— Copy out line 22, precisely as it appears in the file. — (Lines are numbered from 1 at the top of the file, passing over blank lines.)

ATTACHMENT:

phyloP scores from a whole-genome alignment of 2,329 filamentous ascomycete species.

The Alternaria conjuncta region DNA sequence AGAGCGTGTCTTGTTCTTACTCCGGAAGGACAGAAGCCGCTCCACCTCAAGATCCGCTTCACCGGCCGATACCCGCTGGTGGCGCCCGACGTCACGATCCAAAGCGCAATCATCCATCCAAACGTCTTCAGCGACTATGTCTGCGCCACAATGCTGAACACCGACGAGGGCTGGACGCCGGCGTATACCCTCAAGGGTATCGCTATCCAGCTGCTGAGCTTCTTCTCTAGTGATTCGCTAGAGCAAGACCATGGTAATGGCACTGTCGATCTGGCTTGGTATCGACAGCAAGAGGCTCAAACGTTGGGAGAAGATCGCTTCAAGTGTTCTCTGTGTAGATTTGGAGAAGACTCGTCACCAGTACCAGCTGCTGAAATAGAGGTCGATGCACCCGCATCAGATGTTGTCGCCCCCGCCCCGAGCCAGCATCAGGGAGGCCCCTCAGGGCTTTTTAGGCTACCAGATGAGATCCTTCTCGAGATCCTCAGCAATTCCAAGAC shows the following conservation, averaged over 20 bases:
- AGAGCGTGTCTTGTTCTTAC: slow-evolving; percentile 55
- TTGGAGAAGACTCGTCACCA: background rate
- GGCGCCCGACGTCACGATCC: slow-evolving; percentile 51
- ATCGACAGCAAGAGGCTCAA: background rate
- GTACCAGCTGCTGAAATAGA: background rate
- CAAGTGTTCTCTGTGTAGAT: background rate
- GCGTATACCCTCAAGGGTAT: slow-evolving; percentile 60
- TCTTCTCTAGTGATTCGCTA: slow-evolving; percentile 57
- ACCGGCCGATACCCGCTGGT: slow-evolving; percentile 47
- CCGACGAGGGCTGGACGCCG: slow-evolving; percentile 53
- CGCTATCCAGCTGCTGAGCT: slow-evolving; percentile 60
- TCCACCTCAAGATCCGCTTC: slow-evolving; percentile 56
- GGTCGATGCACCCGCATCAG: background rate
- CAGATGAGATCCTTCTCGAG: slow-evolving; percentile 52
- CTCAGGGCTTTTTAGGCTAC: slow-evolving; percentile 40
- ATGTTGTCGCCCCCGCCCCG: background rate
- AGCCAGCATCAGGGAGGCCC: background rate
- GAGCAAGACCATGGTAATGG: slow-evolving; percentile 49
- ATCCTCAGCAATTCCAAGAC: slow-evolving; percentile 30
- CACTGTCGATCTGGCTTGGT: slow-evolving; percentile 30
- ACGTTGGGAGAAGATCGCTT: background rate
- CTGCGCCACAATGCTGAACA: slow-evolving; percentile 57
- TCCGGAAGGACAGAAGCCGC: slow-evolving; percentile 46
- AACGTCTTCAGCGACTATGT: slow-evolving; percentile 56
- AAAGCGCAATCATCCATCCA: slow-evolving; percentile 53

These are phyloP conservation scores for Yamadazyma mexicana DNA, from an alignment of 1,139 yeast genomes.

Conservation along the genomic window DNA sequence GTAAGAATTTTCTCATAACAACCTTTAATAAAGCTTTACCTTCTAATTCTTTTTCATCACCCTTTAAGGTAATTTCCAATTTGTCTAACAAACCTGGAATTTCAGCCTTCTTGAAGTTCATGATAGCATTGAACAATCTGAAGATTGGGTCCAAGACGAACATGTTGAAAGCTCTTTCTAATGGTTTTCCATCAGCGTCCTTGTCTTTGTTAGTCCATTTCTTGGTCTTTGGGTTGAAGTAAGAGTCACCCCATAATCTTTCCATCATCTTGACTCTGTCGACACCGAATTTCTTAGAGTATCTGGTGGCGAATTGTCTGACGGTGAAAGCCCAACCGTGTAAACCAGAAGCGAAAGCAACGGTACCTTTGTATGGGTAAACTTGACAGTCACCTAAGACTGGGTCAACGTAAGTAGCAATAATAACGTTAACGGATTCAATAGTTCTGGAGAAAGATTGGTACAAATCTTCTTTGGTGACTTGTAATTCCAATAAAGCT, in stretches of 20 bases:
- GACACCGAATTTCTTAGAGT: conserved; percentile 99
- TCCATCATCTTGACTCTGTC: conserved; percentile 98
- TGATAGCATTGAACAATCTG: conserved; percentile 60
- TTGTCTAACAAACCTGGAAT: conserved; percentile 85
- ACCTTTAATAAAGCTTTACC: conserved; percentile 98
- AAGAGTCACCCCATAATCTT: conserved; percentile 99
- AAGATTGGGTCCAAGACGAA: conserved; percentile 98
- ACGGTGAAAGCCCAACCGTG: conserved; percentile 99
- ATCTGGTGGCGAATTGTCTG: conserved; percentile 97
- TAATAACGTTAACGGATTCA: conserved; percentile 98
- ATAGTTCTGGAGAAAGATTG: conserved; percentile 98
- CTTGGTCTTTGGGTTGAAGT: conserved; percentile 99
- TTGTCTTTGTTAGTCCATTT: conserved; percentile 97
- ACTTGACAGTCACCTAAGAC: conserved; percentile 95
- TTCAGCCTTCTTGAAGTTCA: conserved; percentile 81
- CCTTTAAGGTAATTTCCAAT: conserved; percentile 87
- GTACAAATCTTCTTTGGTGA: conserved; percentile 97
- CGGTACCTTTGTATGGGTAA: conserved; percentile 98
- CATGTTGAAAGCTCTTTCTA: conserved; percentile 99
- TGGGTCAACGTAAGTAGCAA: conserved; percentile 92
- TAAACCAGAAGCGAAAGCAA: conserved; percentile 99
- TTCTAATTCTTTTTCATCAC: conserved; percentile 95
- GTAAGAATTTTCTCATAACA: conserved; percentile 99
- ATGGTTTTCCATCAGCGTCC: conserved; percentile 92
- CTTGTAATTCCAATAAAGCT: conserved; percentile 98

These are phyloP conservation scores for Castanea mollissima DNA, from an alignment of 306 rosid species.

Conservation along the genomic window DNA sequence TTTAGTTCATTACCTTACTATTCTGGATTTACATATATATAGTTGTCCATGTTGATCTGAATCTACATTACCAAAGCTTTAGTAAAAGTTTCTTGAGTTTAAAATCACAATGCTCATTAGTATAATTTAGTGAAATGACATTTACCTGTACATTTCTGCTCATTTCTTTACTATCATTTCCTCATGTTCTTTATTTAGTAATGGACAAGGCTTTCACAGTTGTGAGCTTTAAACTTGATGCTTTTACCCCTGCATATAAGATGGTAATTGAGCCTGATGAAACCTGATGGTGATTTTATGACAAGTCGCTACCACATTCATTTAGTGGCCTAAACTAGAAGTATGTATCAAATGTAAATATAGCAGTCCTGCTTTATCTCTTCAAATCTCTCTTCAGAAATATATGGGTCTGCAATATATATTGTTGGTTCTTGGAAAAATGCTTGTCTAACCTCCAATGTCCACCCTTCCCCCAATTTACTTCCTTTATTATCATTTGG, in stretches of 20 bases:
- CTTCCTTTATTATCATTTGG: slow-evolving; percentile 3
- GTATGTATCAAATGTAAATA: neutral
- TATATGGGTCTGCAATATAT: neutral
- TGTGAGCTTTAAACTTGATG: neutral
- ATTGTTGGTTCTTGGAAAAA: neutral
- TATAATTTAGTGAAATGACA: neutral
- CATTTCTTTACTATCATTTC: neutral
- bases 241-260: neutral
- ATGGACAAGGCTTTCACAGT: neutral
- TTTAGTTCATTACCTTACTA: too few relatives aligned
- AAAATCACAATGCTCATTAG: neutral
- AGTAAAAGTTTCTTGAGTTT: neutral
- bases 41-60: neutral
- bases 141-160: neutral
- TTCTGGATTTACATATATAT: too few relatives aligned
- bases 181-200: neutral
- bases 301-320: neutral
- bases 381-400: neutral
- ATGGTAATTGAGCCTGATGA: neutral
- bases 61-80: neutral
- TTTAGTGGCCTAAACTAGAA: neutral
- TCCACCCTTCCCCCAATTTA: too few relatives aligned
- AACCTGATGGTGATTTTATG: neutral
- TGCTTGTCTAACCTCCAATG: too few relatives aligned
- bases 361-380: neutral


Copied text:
- CACTGTCGATCTGGCTTGGT: slow-evolving; percentile 30